As the son of two secondary school teachers and a member of a family filled with educators, Logan Grubb ’21 of Hummelstown, PA, has always known the value of learning. Although he’ll more than likely be the first to break this line of succession, Grubb is drawing on his economics and public policy majors to impact a field that has influenced him throughout his life — music education.
“For as long as I can remember, I have loved singing music, listening to music, and being surrounded by communities of people making music together,” Grubb said.
Concerned that he would not be able to pursue his passion for music after graduating from Gettysburg College, he decided that even if he was not performing, he could be an advocate of music education. Currently, he is focusing his public policy research on music programs and their impact on social health and well-being, with particular interest in community-based music programs.
“As these creative fields are being cut from classrooms around the country, I want to be the person who continues to allow students and communities to experience the power of music,” said Grubb, whose goal is to conduct a case study on the ways in which the Adams County Arts Council impacts the local community.
Grubb credits his faculty mentors, including Public Policy Prof. Anne Douds, Music Education Prof. Brent Talbot, and Sunderman Conservatory of Music Director James Day, for their instrumental role not only in his research, but also in his overall Gettysburg experience.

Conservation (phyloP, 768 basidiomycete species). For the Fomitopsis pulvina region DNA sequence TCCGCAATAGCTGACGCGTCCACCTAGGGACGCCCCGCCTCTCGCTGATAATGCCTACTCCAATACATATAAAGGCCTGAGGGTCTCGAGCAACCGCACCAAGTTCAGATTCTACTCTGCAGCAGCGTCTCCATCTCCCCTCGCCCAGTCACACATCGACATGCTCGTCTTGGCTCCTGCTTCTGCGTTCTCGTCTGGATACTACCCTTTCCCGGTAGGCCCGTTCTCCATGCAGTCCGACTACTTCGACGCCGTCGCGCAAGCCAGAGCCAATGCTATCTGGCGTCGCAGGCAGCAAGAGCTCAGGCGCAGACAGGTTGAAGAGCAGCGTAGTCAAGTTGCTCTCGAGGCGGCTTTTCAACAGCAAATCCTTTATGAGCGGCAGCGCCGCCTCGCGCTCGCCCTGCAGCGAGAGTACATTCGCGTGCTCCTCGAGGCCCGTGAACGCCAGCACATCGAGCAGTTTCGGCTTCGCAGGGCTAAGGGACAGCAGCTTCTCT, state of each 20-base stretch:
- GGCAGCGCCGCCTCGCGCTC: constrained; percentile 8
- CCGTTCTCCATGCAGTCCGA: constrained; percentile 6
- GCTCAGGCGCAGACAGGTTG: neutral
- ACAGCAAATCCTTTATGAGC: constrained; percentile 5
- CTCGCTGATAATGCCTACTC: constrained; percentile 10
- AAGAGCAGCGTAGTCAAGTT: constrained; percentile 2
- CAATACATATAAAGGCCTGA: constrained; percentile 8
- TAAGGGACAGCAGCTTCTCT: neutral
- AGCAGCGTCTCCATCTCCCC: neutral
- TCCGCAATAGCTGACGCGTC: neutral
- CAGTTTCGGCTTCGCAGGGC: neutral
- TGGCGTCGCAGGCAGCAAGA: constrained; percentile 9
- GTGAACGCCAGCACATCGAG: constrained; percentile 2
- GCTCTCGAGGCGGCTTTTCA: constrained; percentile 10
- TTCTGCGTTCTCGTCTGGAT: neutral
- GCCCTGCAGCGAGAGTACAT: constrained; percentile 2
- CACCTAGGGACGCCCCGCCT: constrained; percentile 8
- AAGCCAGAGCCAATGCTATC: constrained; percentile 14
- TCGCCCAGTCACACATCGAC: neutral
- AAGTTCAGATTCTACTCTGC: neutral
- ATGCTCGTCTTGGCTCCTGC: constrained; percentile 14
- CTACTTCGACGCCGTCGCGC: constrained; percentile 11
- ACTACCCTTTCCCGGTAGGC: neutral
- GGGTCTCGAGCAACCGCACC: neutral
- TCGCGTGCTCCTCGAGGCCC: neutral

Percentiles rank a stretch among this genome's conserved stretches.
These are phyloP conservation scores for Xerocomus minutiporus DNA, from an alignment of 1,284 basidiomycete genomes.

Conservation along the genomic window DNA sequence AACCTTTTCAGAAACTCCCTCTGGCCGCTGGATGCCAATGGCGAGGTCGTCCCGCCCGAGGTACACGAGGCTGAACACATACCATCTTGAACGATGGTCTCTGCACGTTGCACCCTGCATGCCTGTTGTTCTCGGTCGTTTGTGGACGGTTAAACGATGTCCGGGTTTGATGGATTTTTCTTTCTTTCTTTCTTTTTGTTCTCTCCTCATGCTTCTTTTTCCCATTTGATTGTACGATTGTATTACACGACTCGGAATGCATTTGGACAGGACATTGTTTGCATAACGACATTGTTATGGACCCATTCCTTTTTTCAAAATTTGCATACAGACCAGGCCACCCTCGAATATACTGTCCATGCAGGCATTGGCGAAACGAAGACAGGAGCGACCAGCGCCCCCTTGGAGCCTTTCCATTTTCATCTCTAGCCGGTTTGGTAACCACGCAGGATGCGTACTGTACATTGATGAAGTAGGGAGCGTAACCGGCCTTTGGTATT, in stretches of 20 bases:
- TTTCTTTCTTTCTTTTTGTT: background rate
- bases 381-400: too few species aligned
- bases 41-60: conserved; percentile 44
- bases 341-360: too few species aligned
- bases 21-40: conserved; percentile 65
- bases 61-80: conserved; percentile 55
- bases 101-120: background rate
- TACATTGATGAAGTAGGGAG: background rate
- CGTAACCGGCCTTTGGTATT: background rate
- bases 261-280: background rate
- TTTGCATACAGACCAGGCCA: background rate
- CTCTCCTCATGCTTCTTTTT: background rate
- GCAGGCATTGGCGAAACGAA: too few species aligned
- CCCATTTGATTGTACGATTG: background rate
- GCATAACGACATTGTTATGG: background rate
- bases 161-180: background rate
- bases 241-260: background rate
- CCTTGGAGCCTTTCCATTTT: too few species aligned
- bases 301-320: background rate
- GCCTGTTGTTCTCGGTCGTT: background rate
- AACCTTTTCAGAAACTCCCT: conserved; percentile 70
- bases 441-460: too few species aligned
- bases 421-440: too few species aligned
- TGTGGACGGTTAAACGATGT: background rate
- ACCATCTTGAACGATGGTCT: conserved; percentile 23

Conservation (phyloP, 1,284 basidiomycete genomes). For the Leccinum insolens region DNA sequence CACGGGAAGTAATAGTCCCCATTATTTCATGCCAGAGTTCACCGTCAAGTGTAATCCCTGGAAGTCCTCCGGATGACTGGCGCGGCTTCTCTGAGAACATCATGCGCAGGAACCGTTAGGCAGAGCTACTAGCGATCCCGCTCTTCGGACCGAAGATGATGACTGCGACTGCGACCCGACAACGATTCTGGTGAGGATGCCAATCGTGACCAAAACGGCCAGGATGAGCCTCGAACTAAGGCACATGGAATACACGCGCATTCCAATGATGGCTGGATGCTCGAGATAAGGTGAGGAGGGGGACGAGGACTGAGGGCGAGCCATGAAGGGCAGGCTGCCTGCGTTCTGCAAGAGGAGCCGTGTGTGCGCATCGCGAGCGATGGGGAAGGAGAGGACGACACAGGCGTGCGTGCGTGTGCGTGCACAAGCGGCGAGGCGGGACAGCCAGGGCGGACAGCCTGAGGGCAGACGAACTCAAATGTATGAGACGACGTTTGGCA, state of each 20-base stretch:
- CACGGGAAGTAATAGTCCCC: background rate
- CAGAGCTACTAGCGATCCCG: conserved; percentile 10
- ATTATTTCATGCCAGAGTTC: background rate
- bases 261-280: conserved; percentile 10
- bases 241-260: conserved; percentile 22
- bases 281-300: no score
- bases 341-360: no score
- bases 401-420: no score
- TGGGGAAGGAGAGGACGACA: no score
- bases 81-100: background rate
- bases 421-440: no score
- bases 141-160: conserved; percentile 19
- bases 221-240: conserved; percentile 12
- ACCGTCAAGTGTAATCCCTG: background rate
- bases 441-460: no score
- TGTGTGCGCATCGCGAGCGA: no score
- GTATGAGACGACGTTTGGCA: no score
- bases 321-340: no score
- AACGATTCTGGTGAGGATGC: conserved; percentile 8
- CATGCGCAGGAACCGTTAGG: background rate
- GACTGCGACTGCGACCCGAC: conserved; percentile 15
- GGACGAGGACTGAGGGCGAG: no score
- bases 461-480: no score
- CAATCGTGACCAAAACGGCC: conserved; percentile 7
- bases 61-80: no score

“These relationships, which have become the foundation of my education here, are unique and personal because we have the time and space to extend them beyond the classroom,” said Grubb, who is a member of the Gettysburg College Choir, Camerata, Opera Workshop, and Drop the Octave. He also receives voice lessons through the Sunderman Conservatory’s Finstad Scholarship, granted to one non-major performer each year.
This semester, Grubb is studying abroad in Berlin, Germany, where he can experience art and music regularly. On occasion, he is even able to treat himself to the opera.
“I appreciate how accessible music and the arts are in Berlin and the true freedom of expression that exists within Berlin’s culture,” he said.
After Gettysburg, Grubb hopes to either attend graduate school in Germany or work for an arts or music-related non-profit organization in the United States.
Learn more about the opportunities within the Sunderman Conservatory of Music.
By Marisa Balanda ’20